Do married men really earn more money?

31 July 2018 - 10:07 By AFP Relaxnews
A new study challenges previous research which has suggested getting married can boost a man's earnings.
A new study challenges previous research which has suggested getting married can boost a man's earnings.
Image: iStock / BraunS

New European research has found that despite the popular belief, getting married may not boost a man's wages after all.

Carried out by researchers at the Technische Universität Kaiserslautern (TUK) and the University of Munich in Germany, the new study looked at data taken from more than 4,000 American men to see if getting married really does have a causal effect on a man's earnings.

This has been the finding of many studies over the past decades, particularly in the USA, where there exists a large body of evidence to suggest that there is a "male marital wage premium." 

One reason for this that has often been suggested is that the husband concentrates on the career, while the wife supports him and takes care of the household and upbringing of the children.

However, according to the Dr. Volker Ludwig, one of the co-authors of the study, a problem with the research is determining whether there really is a causal connection. "So, can one really assume that marriage makes men more productive?" he says. "Or is it rather that men who earn more get married?"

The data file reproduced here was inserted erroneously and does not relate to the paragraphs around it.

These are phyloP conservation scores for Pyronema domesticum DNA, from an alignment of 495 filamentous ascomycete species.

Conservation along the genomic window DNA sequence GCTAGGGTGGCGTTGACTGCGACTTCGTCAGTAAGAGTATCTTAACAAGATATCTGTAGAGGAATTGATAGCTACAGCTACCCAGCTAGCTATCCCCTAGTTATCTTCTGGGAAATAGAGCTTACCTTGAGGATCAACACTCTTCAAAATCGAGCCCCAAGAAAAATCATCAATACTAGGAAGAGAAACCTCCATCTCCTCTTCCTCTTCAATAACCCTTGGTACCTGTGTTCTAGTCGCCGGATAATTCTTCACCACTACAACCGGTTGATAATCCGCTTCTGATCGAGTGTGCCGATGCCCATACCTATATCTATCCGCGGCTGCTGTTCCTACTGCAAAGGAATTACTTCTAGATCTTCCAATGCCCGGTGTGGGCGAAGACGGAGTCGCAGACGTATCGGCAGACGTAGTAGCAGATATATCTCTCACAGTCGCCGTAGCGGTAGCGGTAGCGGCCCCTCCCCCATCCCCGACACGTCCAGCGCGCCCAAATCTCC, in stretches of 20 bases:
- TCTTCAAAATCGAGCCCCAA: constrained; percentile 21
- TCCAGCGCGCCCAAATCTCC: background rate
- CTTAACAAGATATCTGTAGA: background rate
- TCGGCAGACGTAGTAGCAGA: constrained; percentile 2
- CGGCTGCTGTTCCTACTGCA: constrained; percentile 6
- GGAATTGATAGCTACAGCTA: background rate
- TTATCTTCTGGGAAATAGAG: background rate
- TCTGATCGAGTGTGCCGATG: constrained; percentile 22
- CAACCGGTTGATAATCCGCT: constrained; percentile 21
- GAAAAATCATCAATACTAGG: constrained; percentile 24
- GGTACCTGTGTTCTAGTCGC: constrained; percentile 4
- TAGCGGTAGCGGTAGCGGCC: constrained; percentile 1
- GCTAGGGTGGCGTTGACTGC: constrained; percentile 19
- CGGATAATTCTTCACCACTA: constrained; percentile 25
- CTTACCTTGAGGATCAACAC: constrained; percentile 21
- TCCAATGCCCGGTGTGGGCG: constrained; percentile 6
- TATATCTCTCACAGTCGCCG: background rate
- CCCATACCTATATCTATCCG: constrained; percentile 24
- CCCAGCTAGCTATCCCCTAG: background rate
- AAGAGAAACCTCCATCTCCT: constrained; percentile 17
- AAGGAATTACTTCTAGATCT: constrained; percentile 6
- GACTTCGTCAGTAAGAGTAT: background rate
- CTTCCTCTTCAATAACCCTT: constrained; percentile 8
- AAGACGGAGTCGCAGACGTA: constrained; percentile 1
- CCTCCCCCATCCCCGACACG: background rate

To investigate further the team used new statistical methods to analyse the gathered responses from the participants, who been regularly asked about their family life and career for up to 33 years.

Unlike previous research, the findings showed no causal effect of marriage on pay.

Instead, the results suggested that men who earn more money, or are on a steep career track and likely to earn more money, are especially likely to marry. 

"We conclude that there is no causal effect of marriage on earnings," said Ludwig. "Selection plays a greater role here than we have thought. Marriage does not boost productivity and thus wages. Rather, more productive, higher-earning men are more likely to get married. When it comes to salary, marriage doesn't pay."

For example, factors such as looks, health, or personality traits, which are important for the choice of a partner, may also play a role in the development of a professional career and earnings.

"In such studies there are always certain variables that cannot be taken into account," added co-author Professor Dr. Josef Brüderl. 

It is also possible that women looking to get married are more interested in men who earn well. 

The results can be found published online in the journal American Sociological Review.


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